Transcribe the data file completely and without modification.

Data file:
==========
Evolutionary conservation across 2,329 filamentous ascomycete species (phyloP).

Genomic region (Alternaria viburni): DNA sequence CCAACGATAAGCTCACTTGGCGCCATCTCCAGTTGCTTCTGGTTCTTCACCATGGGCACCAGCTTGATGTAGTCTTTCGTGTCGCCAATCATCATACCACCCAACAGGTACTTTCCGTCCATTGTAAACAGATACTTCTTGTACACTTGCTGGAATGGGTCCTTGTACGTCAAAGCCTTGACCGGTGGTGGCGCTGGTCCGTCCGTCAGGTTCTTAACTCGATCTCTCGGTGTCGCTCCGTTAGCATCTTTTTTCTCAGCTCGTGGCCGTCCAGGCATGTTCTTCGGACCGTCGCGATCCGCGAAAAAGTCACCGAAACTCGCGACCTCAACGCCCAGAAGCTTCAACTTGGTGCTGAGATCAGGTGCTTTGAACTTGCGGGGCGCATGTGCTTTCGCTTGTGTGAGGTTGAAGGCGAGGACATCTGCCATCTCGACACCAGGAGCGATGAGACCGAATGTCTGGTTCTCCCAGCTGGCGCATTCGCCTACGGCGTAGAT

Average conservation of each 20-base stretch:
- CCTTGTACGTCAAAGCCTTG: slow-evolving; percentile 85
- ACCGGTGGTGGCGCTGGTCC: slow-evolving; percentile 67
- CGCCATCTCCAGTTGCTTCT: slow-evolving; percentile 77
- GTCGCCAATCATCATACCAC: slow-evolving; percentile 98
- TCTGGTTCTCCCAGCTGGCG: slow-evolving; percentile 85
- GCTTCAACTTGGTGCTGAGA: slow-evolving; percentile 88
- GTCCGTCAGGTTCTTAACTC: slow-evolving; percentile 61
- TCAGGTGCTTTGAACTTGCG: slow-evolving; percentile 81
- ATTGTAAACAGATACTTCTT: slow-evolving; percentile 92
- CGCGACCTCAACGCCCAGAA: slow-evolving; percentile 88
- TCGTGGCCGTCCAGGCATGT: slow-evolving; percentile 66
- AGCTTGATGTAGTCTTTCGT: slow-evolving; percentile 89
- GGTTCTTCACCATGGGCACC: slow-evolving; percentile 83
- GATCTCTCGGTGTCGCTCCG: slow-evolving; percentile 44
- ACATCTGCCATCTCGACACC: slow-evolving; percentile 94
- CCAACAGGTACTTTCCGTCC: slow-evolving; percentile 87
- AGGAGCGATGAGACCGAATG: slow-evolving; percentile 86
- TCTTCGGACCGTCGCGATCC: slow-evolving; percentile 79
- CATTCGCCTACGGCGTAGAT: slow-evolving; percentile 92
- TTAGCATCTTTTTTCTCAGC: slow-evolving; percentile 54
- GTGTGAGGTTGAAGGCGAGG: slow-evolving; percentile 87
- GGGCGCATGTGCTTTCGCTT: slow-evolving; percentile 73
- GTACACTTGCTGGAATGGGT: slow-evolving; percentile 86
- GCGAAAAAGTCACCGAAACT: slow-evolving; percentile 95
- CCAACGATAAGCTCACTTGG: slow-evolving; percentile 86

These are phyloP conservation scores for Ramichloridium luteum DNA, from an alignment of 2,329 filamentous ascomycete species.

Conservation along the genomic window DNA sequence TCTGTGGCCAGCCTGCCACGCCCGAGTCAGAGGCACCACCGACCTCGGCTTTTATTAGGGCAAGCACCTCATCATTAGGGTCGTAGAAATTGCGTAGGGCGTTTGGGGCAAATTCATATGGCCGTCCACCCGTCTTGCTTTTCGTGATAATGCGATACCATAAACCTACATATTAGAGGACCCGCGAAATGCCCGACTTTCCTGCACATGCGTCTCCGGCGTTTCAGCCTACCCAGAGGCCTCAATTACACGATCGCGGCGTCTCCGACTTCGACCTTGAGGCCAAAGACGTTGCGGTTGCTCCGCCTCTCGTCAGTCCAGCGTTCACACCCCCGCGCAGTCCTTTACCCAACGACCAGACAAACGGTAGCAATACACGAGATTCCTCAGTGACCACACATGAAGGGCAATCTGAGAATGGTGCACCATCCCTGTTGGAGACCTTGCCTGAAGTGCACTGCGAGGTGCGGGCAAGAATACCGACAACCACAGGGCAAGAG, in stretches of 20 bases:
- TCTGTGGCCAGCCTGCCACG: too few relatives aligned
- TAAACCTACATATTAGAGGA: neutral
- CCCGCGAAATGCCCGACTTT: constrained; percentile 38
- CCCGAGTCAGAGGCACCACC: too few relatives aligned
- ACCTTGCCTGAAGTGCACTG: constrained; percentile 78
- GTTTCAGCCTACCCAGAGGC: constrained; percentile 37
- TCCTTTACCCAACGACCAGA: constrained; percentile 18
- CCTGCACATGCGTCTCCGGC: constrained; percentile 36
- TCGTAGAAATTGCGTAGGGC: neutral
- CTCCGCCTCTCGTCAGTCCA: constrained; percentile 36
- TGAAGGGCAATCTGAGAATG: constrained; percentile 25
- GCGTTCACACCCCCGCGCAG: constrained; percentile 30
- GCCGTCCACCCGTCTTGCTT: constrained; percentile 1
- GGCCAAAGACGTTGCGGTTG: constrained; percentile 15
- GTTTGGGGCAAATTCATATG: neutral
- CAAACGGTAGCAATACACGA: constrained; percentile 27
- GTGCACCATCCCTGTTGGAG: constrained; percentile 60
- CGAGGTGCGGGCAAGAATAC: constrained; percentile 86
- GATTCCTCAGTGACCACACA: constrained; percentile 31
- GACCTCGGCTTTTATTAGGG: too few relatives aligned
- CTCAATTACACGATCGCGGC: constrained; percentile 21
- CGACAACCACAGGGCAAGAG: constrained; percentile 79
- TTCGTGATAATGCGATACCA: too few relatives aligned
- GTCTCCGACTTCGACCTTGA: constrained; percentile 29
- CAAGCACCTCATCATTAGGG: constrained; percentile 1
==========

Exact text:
Evolutionary conservation across 2,329 filamentous ascomycete species (phyloP).

Genomic region (Alternaria viburni): DNA sequence CCAACGATAAGCTCACTTGGCGCCATCTCCAGTTGCTTCTGGTTCTTCACCATGGGCACCAGCTTGATGTAGTCTTTCGTGTCGCCAATCATCATACCACCCAACAGGTACTTTCCGTCCATTGTAAACAGATACTTCTTGTACACTTGCTGGAATGGGTCCTTGTACGTCAAAGCCTTGACCGGTGGTGGCGCTGGTCCGTCCGTCAGGTTCTTAACTCGATCTCTCGGTGTCGCTCCGTTAGCATCTTTTTTCTCAGCTCGTGGCCGTCCAGGCATGTTCTTCGGACCGTCGCGATCCGCGAAAAAGTCACCGAAACTCGCGACCTCAACGCCCAGAAGCTTCAACTTGGTGCTGAGATCAGGTGCTTTGAACTTGCGGGGCGCATGTGCTTTCGCTTGTGTGAGGTTGAAGGCGAGGACATCTGCCATCTCGACACCAGGAGCGATGAGACCGAATGTCTGGTTCTCCCAGCTGGCGCATTCGCCTACGGCGTAGAT

Average conservation of each 20-base stretch:
- CCTTGTACGTCAAAGCCTTG: slow-evolving; percentile 85
- ACCGGTGGTGGCGCTGGTCC: slow-evolving; percentile 67
- CGCCATCTCCAGTTGCTTCT: slow-evolving; percentile 77
- GTCGCCAATCATCATACCAC: slow-evolving; percentile 98
- TCTGGTTCTCCCAGCTGGCG: slow-evolving; percentile 85
- GCTTCAACTTGGTGCTGAGA: slow-evolving; percentile 88
- GTCCGTCAGGTTCTTAACTC: slow-evolving; percentile 61
- TCAGGTGCTTTGAACTTGCG: slow-evolving; percentile 81
- ATTGTAAACAGATACTTCTT: slow-evolving; percentile 92
- CGCGACCTCAACGCCCAGAA: slow-evolving; percentile 88
- TCGTGGCCGTCCAGGCATGT: slow-evolving; percentile 66
- AGCTTGATGTAGTCTTTCGT: slow-evolving; percentile 89
- GGTTCTTCACCATGGGCACC: slow-evolving; percentile 83
- GATCTCTCGGTGTCGCTCCG: slow-evolving; percentile 44
- ACATCTGCCATCTCGACACC: slow-evolving; percentile 94
- CCAACAGGTACTTTCCGTCC: slow-evolving; percentile 87
- AGGAGCGATGAGACCGAATG: slow-evolving; percentile 86
- TCTTCGGACCGTCGCGATCC: slow-evolving; percentile 79
- CATTCGCCTACGGCGTAGAT: slow-evolving; percentile 92
- TTAGCATCTTTTTTCTCAGC: slow-evolving; percentile 54
- GTGTGAGGTTGAAGGCGAGG: slow-evolving; percentile 87
- GGGCGCATGTGCTTTCGCTT: slow-evolving; percentile 73
- GTACACTTGCTGGAATGGGT: slow-evolving; percentile 86
- GCGAAAAAGTCACCGAAACT: slow-evolving; percentile 95
- CCAACGATAAGCTCACTTGG: slow-evolving; percentile 86

These are phyloP conservation scores for Ramichloridium luteum DNA, from an alignment of 2,329 filamentous ascomycete species.

Conservation along the genomic window DNA sequence TCTGTGGCCAGCCTGCCACGCCCGAGTCAGAGGCACCACCGACCTCGGCTTTTATTAGGGCAAGCACCTCATCATTAGGGTCGTAGAAATTGCGTAGGGCGTTTGGGGCAAATTCATATGGCCGTCCACCCGTCTTGCTTTTCGTGATAATGCGATACCATAAACCTACATATTAGAGGACCCGCGAAATGCCCGACTTTCCTGCACATGCGTCTCCGGCGTTTCAGCCTACCCAGAGGCCTCAATTACACGATCGCGGCGTCTCCGACTTCGACCTTGAGGCCAAAGACGTTGCGGTTGCTCCGCCTCTCGTCAGTCCAGCGTTCACACCCCCGCGCAGTCCTTTACCCAACGACCAGACAAACGGTAGCAATACACGAGATTCCTCAGTGACCACACATGAAGGGCAATCTGAGAATGGTGCACCATCCCTGTTGGAGACCTTGCCTGAAGTGCACTGCGAGGTGCGGGCAAGAATACCGACAACCACAGGGCAAGAG, in stretches of 20 bases:
- TCTGTGGCCAGCCTGCCACG: too few relatives aligned
- TAAACCTACATATTAGAGGA: neutral
- CCCGCGAAATGCCCGACTTT: constrained; percentile 38
- CCCGAGTCAGAGGCACCACC: too few relatives aligned
- ACCTTGCCTGAAGTGCACTG: constrained; percentile 78
- GTTTCAGCCTACCCAGAGGC: constrained; percentile 37
- TCCTTTACCCAACGACCAGA: constrained; percentile 18
- CCTGCACATGCGTCTCCGGC: constrained; percentile 36
- TCGTAGAAATTGCGTAGGGC: neutral
- CTCCGCCTCTCGTCAGTCCA: constrained; percentile 36
- TGAAGGGCAATCTGAGAATG: constrained; percentile 25
- GCGTTCACACCCCCGCGCAG: constrained; percentile 30
- GCCGTCCACCCGTCTTGCTT: constrained; percentile 1
- GGCCAAAGACGTTGCGGTTG: constrained; percentile 15
- GTTTGGGGCAAATTCATATG: neutral
- CAAACGGTAGCAATACACGA: constrained; percentile 27
- GTGCACCATCCCTGTTGGAG: constrained; percentile 60
- CGAGGTGCGGGCAAGAATAC: constrained; percentile 86
- GATTCCTCAGTGACCACACA: constrained; percentile 31
- GACCTCGGCTTTTATTAGGG: too few relatives aligned
- CTCAATTACACGATCGCGGC: constrained; percentile 21
- CGACAACCACAGGGCAAGAG: constrained; percentile 79
- TTCGTGATAATGCGATACCA: too few relatives aligned
- GTCTCCGACTTCGACCTTGA: constrained; percentile 29
- CAAGCACCTCATCATTAGGG: constrained; percentile 1